Insurance Commissioner meets with concerned mountain residents

Dec 26, 2019 | Uncategorized

Staff Writer

After repeated requests from local residents concerned over the massive numbers of mountain residents who have seen their homeowners’ insurance policies canceled in the past couple of years, California Insurance Commissioner Ricardo Lara came to the San Bernardino Board of Supervisors chamber on Dec. 18 to meet with a group of concerned residents and community leaders. Together, they discussed the changes he knows need to be made, while listening to suggestions and concerns of residents addressing homeowners’ insurance cancellations.

Just before the meeting, Lara added over 200,000 properties and numerous Zip Codes to a moratorium on insurance cancellations to last until Dec. 5, 2020. Zip Codes included in the year-long moratorium include Crestline 92325 and Cedarpines Park 92322, resulting from the Oct. 24 “Old Water Fire” in lower Waterman Canyon. Many other mountain zip codes, including 92382, 92352 and 92317, were added as a result of the Hillside Fire, which ignited on Oct. 31, also in lower Waterman Canyon. There are now 180 Zip Codes statewide under the moratorium affecting over one million California homes. If you have received a cancellation notice that is dated after Oct. 11, 2019, with a listed Zip Code, your insurance company is now required to offer renewal. This moratorium was made possible by former State Senator Lara’s 2018 Senate Bill 824, prior to being appointed insurance commissioner.

“I am calling on insurance companies to push the pause button on issuing non-renewals for one year to give breathing room to communities and homeowners while they adapt and mitigate risks and give the legislature time to work on additional lasting solutions,” Commissioner Lara said. He is also proposing to expand the California Fair Plan to make it comprehensive, including increasing coverage from $1.5 to $3 million dollars and eliminating the need for wrap-around policies, beginning in June 2020.

Several local residents spoke, including Rim school board trustee Jordan Zarate, who said, “Those invited today represent just a fraction of the dedicated community members in our mountains. Each person here wears a multitude of hats, each investing hundreds of hours a year to improving our community. Focusing only on fire mitigation tactics, preparation and capability of our response, here’s just a sampling of what we do.” He then listed dozens of agencies working together to mitigate fire danger.

Lara said mitigation efforts being undertaken by both residents and communities at this time are not even considered in the “fire score” zone ratings, which insurance companies use to base their rates and policy renewals. He wants to make the companies consider these mitigation efforts, as they do change the possibility of massive fire losses. Currently, there is no way for a homeowner to appeal a fire score, no matter how much mitigation has been performed.

Several real estate experts, including Carol Banner from Lake Arrowhead’s Coldwell Banker Sky Ridge Realty, expressed the need for a stable insurance market. Finding affordable comprehensive fire insurance has become difficult, resulting in real estate transactions becoming stalled or canceled. If this trend continues, Banner noted, it will disrupt local real estate markets and possibly cause property values to decline.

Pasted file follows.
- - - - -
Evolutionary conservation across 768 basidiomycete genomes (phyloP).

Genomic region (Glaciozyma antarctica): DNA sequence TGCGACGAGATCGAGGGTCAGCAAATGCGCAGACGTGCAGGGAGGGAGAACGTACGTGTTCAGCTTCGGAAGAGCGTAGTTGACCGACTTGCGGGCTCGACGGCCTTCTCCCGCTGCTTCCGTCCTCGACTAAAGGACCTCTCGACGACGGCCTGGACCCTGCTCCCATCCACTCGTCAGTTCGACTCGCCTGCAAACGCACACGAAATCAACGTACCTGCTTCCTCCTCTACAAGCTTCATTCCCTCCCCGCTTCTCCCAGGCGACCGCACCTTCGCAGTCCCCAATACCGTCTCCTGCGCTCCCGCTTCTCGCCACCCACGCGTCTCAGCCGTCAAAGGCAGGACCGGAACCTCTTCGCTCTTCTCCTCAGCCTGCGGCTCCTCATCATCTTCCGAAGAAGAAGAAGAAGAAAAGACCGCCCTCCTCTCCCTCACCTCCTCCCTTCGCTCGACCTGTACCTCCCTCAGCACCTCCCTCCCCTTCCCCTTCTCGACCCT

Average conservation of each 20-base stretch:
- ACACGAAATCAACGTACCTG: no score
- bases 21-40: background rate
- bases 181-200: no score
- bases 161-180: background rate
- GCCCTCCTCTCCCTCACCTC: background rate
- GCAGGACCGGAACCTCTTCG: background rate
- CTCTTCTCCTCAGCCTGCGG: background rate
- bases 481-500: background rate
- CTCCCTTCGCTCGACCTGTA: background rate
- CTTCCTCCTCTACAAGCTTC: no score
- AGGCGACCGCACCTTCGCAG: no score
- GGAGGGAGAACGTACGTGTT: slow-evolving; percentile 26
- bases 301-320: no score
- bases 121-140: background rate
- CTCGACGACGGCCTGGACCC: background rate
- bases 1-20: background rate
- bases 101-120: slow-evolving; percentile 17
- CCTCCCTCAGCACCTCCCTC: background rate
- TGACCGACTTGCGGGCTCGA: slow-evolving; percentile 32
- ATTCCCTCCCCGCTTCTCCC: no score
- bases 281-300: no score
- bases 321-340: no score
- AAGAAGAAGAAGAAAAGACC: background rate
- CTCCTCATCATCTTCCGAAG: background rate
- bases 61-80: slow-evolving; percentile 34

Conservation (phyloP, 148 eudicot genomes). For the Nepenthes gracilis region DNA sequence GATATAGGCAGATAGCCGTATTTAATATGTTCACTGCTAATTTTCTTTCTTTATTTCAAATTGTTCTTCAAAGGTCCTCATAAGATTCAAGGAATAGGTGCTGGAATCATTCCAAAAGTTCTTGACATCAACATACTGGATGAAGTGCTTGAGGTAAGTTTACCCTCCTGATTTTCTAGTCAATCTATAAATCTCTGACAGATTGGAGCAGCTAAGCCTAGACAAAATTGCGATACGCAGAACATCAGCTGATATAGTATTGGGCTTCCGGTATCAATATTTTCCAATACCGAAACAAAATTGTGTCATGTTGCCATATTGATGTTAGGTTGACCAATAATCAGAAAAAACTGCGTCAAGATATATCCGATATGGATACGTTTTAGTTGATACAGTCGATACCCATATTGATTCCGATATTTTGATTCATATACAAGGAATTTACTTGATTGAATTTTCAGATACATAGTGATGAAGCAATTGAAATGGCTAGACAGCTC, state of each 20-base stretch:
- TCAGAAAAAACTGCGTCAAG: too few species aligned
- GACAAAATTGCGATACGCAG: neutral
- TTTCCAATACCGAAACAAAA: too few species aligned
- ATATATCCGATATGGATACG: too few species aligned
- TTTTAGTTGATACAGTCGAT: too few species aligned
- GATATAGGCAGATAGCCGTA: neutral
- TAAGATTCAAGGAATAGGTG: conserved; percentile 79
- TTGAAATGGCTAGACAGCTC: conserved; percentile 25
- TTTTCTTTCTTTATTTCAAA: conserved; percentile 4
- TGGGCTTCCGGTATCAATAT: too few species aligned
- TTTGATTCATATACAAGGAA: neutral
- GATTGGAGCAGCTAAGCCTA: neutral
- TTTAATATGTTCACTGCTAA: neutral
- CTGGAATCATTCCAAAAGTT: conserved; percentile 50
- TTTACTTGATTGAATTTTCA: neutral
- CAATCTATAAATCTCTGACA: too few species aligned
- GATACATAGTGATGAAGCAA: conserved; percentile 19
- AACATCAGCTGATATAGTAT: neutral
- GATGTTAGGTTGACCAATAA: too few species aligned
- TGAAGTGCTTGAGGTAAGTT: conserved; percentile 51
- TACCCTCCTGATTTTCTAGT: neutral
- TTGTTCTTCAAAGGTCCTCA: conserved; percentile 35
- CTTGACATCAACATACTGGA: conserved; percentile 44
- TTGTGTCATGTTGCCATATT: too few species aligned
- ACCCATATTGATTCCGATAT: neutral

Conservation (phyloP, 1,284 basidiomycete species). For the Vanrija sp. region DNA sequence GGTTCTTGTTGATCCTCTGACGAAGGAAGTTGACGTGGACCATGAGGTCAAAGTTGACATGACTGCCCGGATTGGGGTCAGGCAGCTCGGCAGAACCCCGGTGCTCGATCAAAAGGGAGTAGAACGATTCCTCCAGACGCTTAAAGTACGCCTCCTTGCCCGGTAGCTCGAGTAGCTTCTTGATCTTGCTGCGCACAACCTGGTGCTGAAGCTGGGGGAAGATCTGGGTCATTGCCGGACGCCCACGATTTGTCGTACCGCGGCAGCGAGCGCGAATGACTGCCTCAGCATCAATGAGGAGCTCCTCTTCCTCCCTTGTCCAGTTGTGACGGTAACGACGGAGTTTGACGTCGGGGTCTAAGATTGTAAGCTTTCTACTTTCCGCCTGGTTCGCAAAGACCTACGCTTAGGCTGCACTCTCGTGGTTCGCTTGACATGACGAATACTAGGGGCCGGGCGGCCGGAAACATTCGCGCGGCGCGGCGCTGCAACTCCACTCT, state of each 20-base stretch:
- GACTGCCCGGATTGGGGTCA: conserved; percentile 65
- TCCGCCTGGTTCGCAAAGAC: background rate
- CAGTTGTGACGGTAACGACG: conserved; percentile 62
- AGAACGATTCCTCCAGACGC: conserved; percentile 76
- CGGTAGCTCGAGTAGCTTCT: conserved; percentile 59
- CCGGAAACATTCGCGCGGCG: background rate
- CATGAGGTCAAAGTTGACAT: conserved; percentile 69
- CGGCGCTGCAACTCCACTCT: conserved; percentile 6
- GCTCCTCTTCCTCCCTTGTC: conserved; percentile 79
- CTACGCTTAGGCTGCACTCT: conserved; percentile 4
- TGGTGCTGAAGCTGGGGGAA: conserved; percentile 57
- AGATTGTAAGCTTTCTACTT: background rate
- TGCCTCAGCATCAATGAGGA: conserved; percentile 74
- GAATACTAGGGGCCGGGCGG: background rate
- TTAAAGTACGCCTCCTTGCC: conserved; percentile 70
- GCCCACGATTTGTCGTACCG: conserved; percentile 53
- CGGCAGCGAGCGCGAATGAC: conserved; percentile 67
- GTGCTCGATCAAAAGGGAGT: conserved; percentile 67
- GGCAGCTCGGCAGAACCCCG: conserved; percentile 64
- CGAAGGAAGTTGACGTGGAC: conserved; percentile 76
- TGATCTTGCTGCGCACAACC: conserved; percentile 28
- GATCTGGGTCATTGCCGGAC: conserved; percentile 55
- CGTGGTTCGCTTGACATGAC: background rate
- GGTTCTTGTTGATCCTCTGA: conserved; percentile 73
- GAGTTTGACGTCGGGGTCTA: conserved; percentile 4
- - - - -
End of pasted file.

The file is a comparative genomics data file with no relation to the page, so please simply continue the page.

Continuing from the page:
Local residents met, writing a “white paper” prior to the meeting, describing the scope of the problems the non-renewal of insurance has caused and its impact on communities. Some of the problems include increased insurance costs, raised rents and the impact on home sales.

The white paper lists over 12 efforts the communities have made to mitigate wildfire dangers, including an additional nine actions that Edison is currently undertaking to reduce equipment-ignited fires, plus the extensive firefighting services locally available.

The white paper requested Lara to consider offering incentive programs to the admitted insurance companies to lure them back to writing insurance for identified areas, and to change the fire score zone rating system. It questioned how the expanded California Fair Plan will fiscally respond to major incidents in the state. They suggested the commissioner request a roundtable/retreat among all insurers to see how insurance companies can address the future.

Local insurance broker/agent Michele Wimmer said, “It appears the long-term goal is to bring back fair coverage to our Zip Codes and amend the fire-line scores. The California Fair Plan will be expanding its coverage, beginning June 1, 2020.”

Crestline resident Rick Dinon concluded after the meeting, “The Commissioner’s presentation reflected an understanding of the disruption and economic stress the insurance crisis has inflicted upon our communities. The interim measures he recently instituted will be helpful. It is, however, a late reaction to an issue that was apparent a long time ago. I am disappointed I see no attempt to leverage market forces to incentivize insurance companies to re-enter the market instead of relying on the Fair Plan as a sole source of coverage.”

Lara said, “This wildfire insurance crisis has been years in the making, but it is an emergency we must deal with now if we are going to keep the California dream of home ownership from becoming the California nightmare, as an increasing number of homeowners struggle to find coverage.”



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